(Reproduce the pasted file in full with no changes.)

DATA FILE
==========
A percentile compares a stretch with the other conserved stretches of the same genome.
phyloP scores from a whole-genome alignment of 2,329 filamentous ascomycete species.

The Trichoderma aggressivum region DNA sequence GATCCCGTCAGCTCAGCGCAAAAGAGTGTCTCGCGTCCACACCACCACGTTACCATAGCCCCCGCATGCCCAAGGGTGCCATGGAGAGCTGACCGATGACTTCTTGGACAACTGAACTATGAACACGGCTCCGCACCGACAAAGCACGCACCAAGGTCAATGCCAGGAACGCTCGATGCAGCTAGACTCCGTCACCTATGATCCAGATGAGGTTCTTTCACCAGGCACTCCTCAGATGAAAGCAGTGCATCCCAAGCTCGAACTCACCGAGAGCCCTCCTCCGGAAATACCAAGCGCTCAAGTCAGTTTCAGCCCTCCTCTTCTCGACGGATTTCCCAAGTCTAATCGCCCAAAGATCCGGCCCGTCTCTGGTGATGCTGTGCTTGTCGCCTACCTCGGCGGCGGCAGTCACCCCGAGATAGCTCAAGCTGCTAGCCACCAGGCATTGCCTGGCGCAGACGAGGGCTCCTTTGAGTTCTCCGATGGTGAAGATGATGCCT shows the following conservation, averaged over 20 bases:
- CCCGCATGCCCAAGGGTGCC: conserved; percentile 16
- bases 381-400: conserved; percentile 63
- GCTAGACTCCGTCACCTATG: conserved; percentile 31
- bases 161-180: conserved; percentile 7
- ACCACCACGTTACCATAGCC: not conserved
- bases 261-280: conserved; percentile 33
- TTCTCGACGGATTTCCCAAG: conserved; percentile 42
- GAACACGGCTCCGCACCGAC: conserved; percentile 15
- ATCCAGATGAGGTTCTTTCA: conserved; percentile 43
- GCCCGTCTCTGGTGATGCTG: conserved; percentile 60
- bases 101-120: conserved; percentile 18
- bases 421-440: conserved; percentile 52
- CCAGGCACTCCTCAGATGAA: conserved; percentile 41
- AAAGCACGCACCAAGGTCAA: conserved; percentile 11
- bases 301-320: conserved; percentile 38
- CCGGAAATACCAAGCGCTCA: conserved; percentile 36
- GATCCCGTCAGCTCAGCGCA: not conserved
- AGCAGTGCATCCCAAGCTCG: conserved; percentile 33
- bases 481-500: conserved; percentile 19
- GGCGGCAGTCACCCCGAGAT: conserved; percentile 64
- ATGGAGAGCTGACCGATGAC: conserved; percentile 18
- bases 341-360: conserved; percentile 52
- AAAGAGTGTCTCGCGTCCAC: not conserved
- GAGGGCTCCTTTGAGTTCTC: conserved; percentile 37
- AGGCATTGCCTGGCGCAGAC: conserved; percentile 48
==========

A percentile compares a stretch with the other conserved stretches of the same genome.
phyloP scores from a whole-genome alignment of 2,329 filamentous ascomycete species.

The Trichoderma aggressivum region DNA sequence GATCCCGTCAGCTCAGCGCAAAAGAGTGTCTCGCGTCCACACCACCACGTTACCATAGCCCCCGCATGCCCAAGGGTGCCATGGAGAGCTGACCGATGACTTCTTGGACAACTGAACTATGAACACGGCTCCGCACCGACAAAGCACGCACCAAGGTCAATGCCAGGAACGCTCGATGCAGCTAGACTCCGTCACCTATGATCCAGATGAGGTTCTTTCACCAGGCACTCCTCAGATGAAAGCAGTGCATCCCAAGCTCGAACTCACCGAGAGCCCTCCTCCGGAAATACCAAGCGCTCAAGTCAGTTTCAGCCCTCCTCTTCTCGACGGATTTCCCAAGTCTAATCGCCCAAAGATCCGGCCCGTCTCTGGTGATGCTGTGCTTGTCGCCTACCTCGGCGGCGGCAGTCACCCCGAGATAGCTCAAGCTGCTAGCCACCAGGCATTGCCTGGCGCAGACGAGGGCTCCTTTGAGTTCTCCGATGGTGAAGATGATGCCT shows the following conservation, averaged over 20 bases:
- CCCGCATGCCCAAGGGTGCC: conserved; percentile 16
- bases 381-400: conserved; percentile 63
- GCTAGACTCCGTCACCTATG: conserved; percentile 31
- bases 161-180: conserved; percentile 7
- ACCACCACGTTACCATAGCC: not conserved
- bases 261-280: conserved; percentile 33
- TTCTCGACGGATTTCCCAAG: conserved; percentile 42
- GAACACGGCTCCGCACCGAC: conserved; percentile 15
- ATCCAGATGAGGTTCTTTCA: conserved; percentile 43
- GCCCGTCTCTGGTGATGCTG: conserved; percentile 60
- bases 101-120: conserved; percentile 18
- bases 421-440: conserved; percentile 52
- CCAGGCACTCCTCAGATGAA: conserved; percentile 41
- AAAGCACGCACCAAGGTCAA: conserved; percentile 11
- bases 301-320: conserved; percentile 38
- CCGGAAATACCAAGCGCTCA: conserved; percentile 36
- GATCCCGTCAGCTCAGCGCA: not conserved
- AGCAGTGCATCCCAAGCTCG: conserved; percentile 33
- bases 481-500: conserved; percentile 19
- GGCGGCAGTCACCCCGAGAT: conserved; percentile 64
- ATGGAGAGCTGACCGATGAC: conserved; percentile 18
- bases 341-360: conserved; percentile 52
- AAAGAGTGTCTCGCGTCCAC: not conserved
- GAGGGCTCCTTTGAGTTCTC: conserved; percentile 37
- AGGCATTGCCTGGCGCAGAC: conserved; percentile 48